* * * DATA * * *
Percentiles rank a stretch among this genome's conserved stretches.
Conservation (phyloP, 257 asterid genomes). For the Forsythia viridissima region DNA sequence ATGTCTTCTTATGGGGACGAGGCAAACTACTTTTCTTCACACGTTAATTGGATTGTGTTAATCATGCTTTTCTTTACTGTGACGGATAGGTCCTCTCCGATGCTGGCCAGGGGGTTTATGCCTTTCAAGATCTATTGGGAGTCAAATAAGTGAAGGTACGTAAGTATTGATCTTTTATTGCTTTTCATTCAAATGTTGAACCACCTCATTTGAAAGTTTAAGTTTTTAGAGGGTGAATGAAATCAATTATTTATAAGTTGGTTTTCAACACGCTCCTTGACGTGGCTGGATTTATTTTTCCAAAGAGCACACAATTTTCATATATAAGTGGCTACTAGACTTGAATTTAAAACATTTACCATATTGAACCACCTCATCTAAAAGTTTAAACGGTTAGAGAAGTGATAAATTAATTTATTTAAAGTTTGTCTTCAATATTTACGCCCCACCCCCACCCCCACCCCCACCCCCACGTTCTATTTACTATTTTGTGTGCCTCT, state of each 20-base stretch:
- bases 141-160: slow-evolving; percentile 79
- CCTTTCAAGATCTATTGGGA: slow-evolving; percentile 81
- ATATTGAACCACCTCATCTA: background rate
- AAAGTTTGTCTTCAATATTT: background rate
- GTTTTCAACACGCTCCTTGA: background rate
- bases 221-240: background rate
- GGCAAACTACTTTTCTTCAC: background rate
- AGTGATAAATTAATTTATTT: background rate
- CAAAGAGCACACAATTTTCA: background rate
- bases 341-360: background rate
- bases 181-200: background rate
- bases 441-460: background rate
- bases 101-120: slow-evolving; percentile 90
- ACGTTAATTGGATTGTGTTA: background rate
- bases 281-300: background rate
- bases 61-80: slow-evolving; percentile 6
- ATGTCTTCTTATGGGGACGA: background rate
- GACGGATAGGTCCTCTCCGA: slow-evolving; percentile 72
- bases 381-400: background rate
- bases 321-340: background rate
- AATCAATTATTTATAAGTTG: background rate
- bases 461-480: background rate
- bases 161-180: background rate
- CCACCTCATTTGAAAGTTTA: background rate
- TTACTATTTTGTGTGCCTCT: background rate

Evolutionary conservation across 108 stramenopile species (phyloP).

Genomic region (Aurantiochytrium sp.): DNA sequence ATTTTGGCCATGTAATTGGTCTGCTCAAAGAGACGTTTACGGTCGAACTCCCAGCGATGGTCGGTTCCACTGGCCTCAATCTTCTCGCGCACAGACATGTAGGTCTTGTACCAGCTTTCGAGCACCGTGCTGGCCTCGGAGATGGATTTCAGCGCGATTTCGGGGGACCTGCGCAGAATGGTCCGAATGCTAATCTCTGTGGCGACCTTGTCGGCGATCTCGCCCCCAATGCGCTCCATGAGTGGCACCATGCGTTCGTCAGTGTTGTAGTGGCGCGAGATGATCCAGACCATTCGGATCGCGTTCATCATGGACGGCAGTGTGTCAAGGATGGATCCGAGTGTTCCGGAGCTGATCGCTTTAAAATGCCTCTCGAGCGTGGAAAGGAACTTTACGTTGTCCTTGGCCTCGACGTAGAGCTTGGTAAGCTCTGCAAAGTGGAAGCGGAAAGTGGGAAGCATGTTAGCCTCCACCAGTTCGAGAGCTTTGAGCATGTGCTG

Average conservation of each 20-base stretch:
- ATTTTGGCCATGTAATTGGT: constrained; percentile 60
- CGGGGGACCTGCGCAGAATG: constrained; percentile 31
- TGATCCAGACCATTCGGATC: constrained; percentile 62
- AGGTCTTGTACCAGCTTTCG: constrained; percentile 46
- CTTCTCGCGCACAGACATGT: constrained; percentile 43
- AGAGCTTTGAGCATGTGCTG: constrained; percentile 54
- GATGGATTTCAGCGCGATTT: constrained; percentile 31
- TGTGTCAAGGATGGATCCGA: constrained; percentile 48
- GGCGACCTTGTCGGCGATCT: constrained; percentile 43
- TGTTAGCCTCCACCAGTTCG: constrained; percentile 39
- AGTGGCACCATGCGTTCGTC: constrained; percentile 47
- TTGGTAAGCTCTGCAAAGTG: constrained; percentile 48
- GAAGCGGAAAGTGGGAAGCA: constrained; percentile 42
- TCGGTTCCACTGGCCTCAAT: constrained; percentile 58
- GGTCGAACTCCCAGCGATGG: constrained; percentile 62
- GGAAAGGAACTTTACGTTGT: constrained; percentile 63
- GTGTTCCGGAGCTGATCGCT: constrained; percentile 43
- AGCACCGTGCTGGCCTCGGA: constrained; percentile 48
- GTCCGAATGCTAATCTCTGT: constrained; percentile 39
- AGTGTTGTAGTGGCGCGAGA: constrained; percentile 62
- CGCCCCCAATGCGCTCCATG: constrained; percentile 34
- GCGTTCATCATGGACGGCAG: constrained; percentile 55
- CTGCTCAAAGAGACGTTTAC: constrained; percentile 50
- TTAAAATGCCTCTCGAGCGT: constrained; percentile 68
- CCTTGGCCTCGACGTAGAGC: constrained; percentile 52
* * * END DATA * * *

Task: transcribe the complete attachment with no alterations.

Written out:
Percentiles rank a stretch among this genome's conserved stretches.
Conservation (phyloP, 257 asterid genomes). For the Forsythia viridissima region DNA sequence ATGTCTTCTTATGGGGACGAGGCAAACTACTTTTCTTCACACGTTAATTGGATTGTGTTAATCATGCTTTTCTTTACTGTGACGGATAGGTCCTCTCCGATGCTGGCCAGGGGGTTTATGCCTTTCAAGATCTATTGGGAGTCAAATAAGTGAAGGTACGTAAGTATTGATCTTTTATTGCTTTTCATTCAAATGTTGAACCACCTCATTTGAAAGTTTAAGTTTTTAGAGGGTGAATGAAATCAATTATTTATAAGTTGGTTTTCAACACGCTCCTTGACGTGGCTGGATTTATTTTTCCAAAGAGCACACAATTTTCATATATAAGTGGCTACTAGACTTGAATTTAAAACATTTACCATATTGAACCACCTCATCTAAAAGTTTAAACGGTTAGAGAAGTGATAAATTAATTTATTTAAAGTTTGTCTTCAATATTTACGCCCCACCCCCACCCCCACCCCCACCCCCACGTTCTATTTACTATTTTGTGTGCCTCT, state of each 20-base stretch:
- bases 141-160: slow-evolving; percentile 79
- CCTTTCAAGATCTATTGGGA: slow-evolving; percentile 81
- ATATTGAACCACCTCATCTA: background rate
- AAAGTTTGTCTTCAATATTT: background rate
- GTTTTCAACACGCTCCTTGA: background rate
- bases 221-240: background rate
- GGCAAACTACTTTTCTTCAC: background rate
- AGTGATAAATTAATTTATTT: background rate
- CAAAGAGCACACAATTTTCA: background rate
- bases 341-360: background rate
- bases 181-200: background rate
- bases 441-460: background rate
- bases 101-120: slow-evolving; percentile 90
- ACGTTAATTGGATTGTGTTA: background rate
- bases 281-300: background rate
- bases 61-80: slow-evolving; percentile 6
- ATGTCTTCTTATGGGGACGA: background rate
- GACGGATAGGTCCTCTCCGA: slow-evolving; percentile 72
- bases 381-400: background rate
- bases 321-340: background rate
- AATCAATTATTTATAAGTTG: background rate
- bases 461-480: background rate
- bases 161-180: background rate
- CCACCTCATTTGAAAGTTTA: background rate
- TTACTATTTTGTGTGCCTCT: background rate

Evolutionary conservation across 108 stramenopile species (phyloP).

Genomic region (Aurantiochytrium sp.): DNA sequence ATTTTGGCCATGTAATTGGTCTGCTCAAAGAGACGTTTACGGTCGAACTCCCAGCGATGGTCGGTTCCACTGGCCTCAATCTTCTCGCGCACAGACATGTAGGTCTTGTACCAGCTTTCGAGCACCGTGCTGGCCTCGGAGATGGATTTCAGCGCGATTTCGGGGGACCTGCGCAGAATGGTCCGAATGCTAATCTCTGTGGCGACCTTGTCGGCGATCTCGCCCCCAATGCGCTCCATGAGTGGCACCATGCGTTCGTCAGTGTTGTAGTGGCGCGAGATGATCCAGACCATTCGGATCGCGTTCATCATGGACGGCAGTGTGTCAAGGATGGATCCGAGTGTTCCGGAGCTGATCGCTTTAAAATGCCTCTCGAGCGTGGAAAGGAACTTTACGTTGTCCTTGGCCTCGACGTAGAGCTTGGTAAGCTCTGCAAAGTGGAAGCGGAAAGTGGGAAGCATGTTAGCCTCCACCAGTTCGAGAGCTTTGAGCATGTGCTG

Average conservation of each 20-base stretch:
- ATTTTGGCCATGTAATTGGT: constrained; percentile 60
- CGGGGGACCTGCGCAGAATG: constrained; percentile 31
- TGATCCAGACCATTCGGATC: constrained; percentile 62
- AGGTCTTGTACCAGCTTTCG: constrained; percentile 46
- CTTCTCGCGCACAGACATGT: constrained; percentile 43
- AGAGCTTTGAGCATGTGCTG: constrained; percentile 54
- GATGGATTTCAGCGCGATTT: constrained; percentile 31
- TGTGTCAAGGATGGATCCGA: constrained; percentile 48
- GGCGACCTTGTCGGCGATCT: constrained; percentile 43
- TGTTAGCCTCCACCAGTTCG: constrained; percentile 39
- AGTGGCACCATGCGTTCGTC: constrained; percentile 47
- TTGGTAAGCTCTGCAAAGTG: constrained; percentile 48
- GAAGCGGAAAGTGGGAAGCA: constrained; percentile 42
- TCGGTTCCACTGGCCTCAAT: constrained; percentile 58
- GGTCGAACTCCCAGCGATGG: constrained; percentile 62
- GGAAAGGAACTTTACGTTGT: constrained; percentile 63
- GTGTTCCGGAGCTGATCGCT: constrained; percentile 43
- AGCACCGTGCTGGCCTCGGA: constrained; percentile 48
- GTCCGAATGCTAATCTCTGT: constrained; percentile 39
- AGTGTTGTAGTGGCGCGAGA: constrained; percentile 62
- CGCCCCCAATGCGCTCCATG: constrained; percentile 34
- GCGTTCATCATGGACGGCAG: constrained; percentile 55
- CTGCTCAAAGAGACGTTTAC: constrained; percentile 50
- TTAAAATGCCTCTCGAGCGT: constrained; percentile 68
- CCTTGGCCTCGACGTAGAGC: constrained; percentile 52